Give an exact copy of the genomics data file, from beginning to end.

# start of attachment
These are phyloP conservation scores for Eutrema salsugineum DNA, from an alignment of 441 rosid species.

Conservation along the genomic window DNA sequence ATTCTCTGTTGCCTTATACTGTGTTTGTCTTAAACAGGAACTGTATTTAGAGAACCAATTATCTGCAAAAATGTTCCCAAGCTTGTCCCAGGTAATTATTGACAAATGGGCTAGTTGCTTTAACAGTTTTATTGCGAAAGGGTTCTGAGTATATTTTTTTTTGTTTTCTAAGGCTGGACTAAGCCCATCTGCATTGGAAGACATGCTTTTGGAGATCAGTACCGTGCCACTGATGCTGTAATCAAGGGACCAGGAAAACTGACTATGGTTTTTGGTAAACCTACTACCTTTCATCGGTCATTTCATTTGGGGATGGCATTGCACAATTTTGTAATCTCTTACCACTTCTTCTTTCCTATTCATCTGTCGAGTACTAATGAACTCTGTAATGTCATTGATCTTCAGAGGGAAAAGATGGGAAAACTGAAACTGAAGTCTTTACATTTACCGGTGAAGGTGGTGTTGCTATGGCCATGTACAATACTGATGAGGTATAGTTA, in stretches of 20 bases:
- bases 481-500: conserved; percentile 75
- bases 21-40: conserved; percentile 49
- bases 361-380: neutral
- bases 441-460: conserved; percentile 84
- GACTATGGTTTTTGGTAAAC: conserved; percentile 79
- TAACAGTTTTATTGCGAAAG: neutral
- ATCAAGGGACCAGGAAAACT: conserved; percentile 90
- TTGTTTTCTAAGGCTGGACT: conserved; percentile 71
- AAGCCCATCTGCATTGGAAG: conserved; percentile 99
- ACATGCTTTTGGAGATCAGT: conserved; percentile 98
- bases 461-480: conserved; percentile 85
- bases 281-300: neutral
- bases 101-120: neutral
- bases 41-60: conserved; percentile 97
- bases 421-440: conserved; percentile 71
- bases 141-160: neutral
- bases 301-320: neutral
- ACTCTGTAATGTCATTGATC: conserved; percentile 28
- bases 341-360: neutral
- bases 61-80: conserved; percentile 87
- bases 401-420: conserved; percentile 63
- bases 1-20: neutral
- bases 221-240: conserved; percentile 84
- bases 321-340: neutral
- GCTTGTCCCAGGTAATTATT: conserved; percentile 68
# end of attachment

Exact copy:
These are phyloP conservation scores for Eutrema salsugineum DNA, from an alignment of 441 rosid species.

Conservation along the genomic window DNA sequence ATTCTCTGTTGCCTTATACTGTGTTTGTCTTAAACAGGAACTGTATTTAGAGAACCAATTATCTGCAAAAATGTTCCCAAGCTTGTCCCAGGTAATTATTGACAAATGGGCTAGTTGCTTTAACAGTTTTATTGCGAAAGGGTTCTGAGTATATTTTTTTTTGTTTTCTAAGGCTGGACTAAGCCCATCTGCATTGGAAGACATGCTTTTGGAGATCAGTACCGTGCCACTGATGCTGTAATCAAGGGACCAGGAAAACTGACTATGGTTTTTGGTAAACCTACTACCTTTCATCGGTCATTTCATTTGGGGATGGCATTGCACAATTTTGTAATCTCTTACCACTTCTTCTTTCCTATTCATCTGTCGAGTACTAATGAACTCTGTAATGTCATTGATCTTCAGAGGGAAAAGATGGGAAAACTGAAACTGAAGTCTTTACATTTACCGGTGAAGGTGGTGTTGCTATGGCCATGTACAATACTGATGAGGTATAGTTA, in stretches of 20 bases:
- bases 481-500: conserved; percentile 75
- bases 21-40: conserved; percentile 49
- bases 361-380: neutral
- bases 441-460: conserved; percentile 84
- GACTATGGTTTTTGGTAAAC: conserved; percentile 79
- TAACAGTTTTATTGCGAAAG: neutral
- ATCAAGGGACCAGGAAAACT: conserved; percentile 90
- TTGTTTTCTAAGGCTGGACT: conserved; percentile 71
- AAGCCCATCTGCATTGGAAG: conserved; percentile 99
- ACATGCTTTTGGAGATCAGT: conserved; percentile 98
- bases 461-480: conserved; percentile 85
- bases 281-300: neutral
- bases 101-120: neutral
- bases 41-60: conserved; percentile 97
- bases 421-440: conserved; percentile 71
- bases 141-160: neutral
- bases 301-320: neutral
- ACTCTGTAATGTCATTGATC: conserved; percentile 28
- bases 341-360: neutral
- bases 61-80: conserved; percentile 87
- bases 401-420: conserved; percentile 63
- bases 1-20: neutral
- bases 221-240: conserved; percentile 84
- bases 321-340: neutral
- GCTTGTCCCAGGTAATTATT: conserved; percentile 68